PACE: I think what you have is a natural evolution of technology and very sharp people in business and industry looking at the problem and devising different ways to defeat that problem. And the up-armored Humvee… and then the enhanced armor on the Humvees — same thing with protective body armor: a certain way to defend yourself, then another manufacturer determines how to do it with — thinner and lighter. The same thing happens throughout the business world as people tackle problems. What this is, is the next evolution of vehicles that is responding to the under-belly attacks that sometimes take place. So it’s a natural progression, I believe, of lighter, more effective, more resistant armor — both personal and vehicle.”
The invention is hardly new, but the commitment is. There are also reports that the commanding general of Multi-National Corps-Iraq Gen. Odierno intends to follow the Marines’ lead, and replace every HMMWV operating outside of US bases with blast-resistant vehicles. The US Army informs DID that there are approximately 19,000 HMMWVs serving in Iraq, out of a total global fleet of about 120,000.
A Gannett Army Times report speculates that the number of vehicles requested could be as high as 17,000 by end of 2010, even though blast-resistant vehicles are likely to be at least twice as expensive as the Humvees they replace. They may also be bought through another program – one not run by the US Marines, who are the lead service on MRAP.
DID has been corresponding with the US Army regarding an in-progress specification called MMPV – Medium Mine Protected Vehicle. Its specifications are very similar to MRAP’s; when asked what the difference was between the two programs, an Army spokesperson said:
“What separates these programs are different schedules and sustainment requirements, resulting in different acquisition strategies and source selection criteria priorities. The MMPV… Program of Record with emphasis on sustainment) and MRAP (emphasis on urgent fielding) have been in close coordination, especially from a hardware perspective.”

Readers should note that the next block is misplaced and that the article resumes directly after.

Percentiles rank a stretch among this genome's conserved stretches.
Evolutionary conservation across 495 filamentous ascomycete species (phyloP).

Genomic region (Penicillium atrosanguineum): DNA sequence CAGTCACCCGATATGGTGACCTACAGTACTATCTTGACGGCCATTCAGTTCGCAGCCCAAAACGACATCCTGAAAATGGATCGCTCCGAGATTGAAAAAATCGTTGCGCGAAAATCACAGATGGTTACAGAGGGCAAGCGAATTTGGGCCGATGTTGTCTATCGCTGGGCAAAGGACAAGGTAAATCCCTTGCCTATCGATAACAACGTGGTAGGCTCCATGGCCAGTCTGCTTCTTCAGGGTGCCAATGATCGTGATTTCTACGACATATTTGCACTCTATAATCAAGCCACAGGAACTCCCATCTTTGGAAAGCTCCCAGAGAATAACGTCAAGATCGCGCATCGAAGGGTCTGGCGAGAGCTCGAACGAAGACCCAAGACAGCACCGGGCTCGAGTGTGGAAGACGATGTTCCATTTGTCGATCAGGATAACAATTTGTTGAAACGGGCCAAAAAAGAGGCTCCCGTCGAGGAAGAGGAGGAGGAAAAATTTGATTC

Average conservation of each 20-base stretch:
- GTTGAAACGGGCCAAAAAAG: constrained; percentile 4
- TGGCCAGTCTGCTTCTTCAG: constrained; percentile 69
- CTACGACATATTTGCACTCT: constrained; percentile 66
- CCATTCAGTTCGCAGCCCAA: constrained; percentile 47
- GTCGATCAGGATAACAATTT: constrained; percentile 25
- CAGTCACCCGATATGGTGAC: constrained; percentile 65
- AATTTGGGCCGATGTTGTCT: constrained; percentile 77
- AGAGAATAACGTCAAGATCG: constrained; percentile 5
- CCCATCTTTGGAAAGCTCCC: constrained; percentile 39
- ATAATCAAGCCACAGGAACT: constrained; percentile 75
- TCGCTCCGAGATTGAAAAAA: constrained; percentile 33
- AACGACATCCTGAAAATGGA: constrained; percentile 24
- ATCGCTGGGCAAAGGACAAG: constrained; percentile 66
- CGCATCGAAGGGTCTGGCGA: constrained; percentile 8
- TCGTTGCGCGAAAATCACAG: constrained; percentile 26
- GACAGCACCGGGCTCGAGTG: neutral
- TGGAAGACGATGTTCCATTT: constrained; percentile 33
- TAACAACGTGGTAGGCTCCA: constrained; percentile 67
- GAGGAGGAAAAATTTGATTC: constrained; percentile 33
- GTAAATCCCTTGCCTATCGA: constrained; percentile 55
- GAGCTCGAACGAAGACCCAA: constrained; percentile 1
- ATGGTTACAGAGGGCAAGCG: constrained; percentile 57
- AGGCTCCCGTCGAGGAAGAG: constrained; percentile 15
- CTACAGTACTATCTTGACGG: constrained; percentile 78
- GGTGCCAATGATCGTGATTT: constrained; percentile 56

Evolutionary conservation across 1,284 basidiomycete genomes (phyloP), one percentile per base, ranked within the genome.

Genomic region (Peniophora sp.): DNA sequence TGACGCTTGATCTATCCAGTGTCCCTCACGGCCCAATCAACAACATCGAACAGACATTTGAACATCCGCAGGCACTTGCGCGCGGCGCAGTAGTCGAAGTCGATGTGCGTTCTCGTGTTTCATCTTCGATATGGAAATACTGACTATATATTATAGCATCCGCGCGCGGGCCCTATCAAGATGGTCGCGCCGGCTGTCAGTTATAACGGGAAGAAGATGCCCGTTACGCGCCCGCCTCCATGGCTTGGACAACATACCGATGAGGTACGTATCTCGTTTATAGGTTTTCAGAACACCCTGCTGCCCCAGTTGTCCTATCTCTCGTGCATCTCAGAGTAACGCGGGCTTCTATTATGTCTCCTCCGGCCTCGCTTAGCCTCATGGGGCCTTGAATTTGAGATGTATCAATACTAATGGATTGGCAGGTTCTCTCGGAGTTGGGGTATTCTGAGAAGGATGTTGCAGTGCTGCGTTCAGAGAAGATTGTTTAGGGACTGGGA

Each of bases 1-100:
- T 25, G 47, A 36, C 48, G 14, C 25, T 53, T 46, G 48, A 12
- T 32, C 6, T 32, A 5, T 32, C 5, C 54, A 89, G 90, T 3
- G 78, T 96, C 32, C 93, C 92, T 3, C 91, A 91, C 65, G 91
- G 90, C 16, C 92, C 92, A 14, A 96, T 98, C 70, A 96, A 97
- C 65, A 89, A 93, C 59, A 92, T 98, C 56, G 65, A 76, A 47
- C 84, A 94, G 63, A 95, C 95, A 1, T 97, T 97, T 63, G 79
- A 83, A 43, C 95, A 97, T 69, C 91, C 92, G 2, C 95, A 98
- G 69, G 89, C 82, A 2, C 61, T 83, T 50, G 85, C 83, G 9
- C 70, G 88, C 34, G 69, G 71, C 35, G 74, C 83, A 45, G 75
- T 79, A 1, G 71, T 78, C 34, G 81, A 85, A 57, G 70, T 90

Meanwhile, MRAP-type programs have acquired serious momentum in Congress.
The House Armed Services Seapower and Expeditionary Forces Subcommittee under Chairman Gene Taylor [D-MS] and Ranking Member Roscoe Bartlett [R-MD] recently proposed, in coordination with Chairman Abercrombie [D-HI] of the Air and Land Subcommittee, proposed $4.1 billion for MRAP vehicles for full House Armed Services committee consideration, re: the FY 2008 “request for ongoing military operations” (supplemental).
Even this request, however, was in the context of fulfilling the $8.4 billion order for 7,774 vehicles within the goal of a 2-year time frame. Now the Army is looking to add from 15,000-17,000 vehicles for production from FY 2008 – FY 2010.
Which raises the question of how the manufacturers, whose production lines are currently built for 100 vehicles or so per month, will manage. At present, 400 vehicles per month appears to be the most any MRAP manufacturer has promised to produce, and that’s assuming production growth over the course of the contract. A total of 23,000-25,000 vehicles in 2 1/2 years is likely to prove something of a challenge, therefore, even with several vendors participating. Even, one might add, with BAE Systems $4.53 billion purchase of production at Armor Holdings.
With sudden awareness and urgency, it seems, comes issues of industrial capacity. If Secretary of Defense Gates is looking for limits to pay attention to, he can start right there.
Better that limit, of course, than a limit of awareness.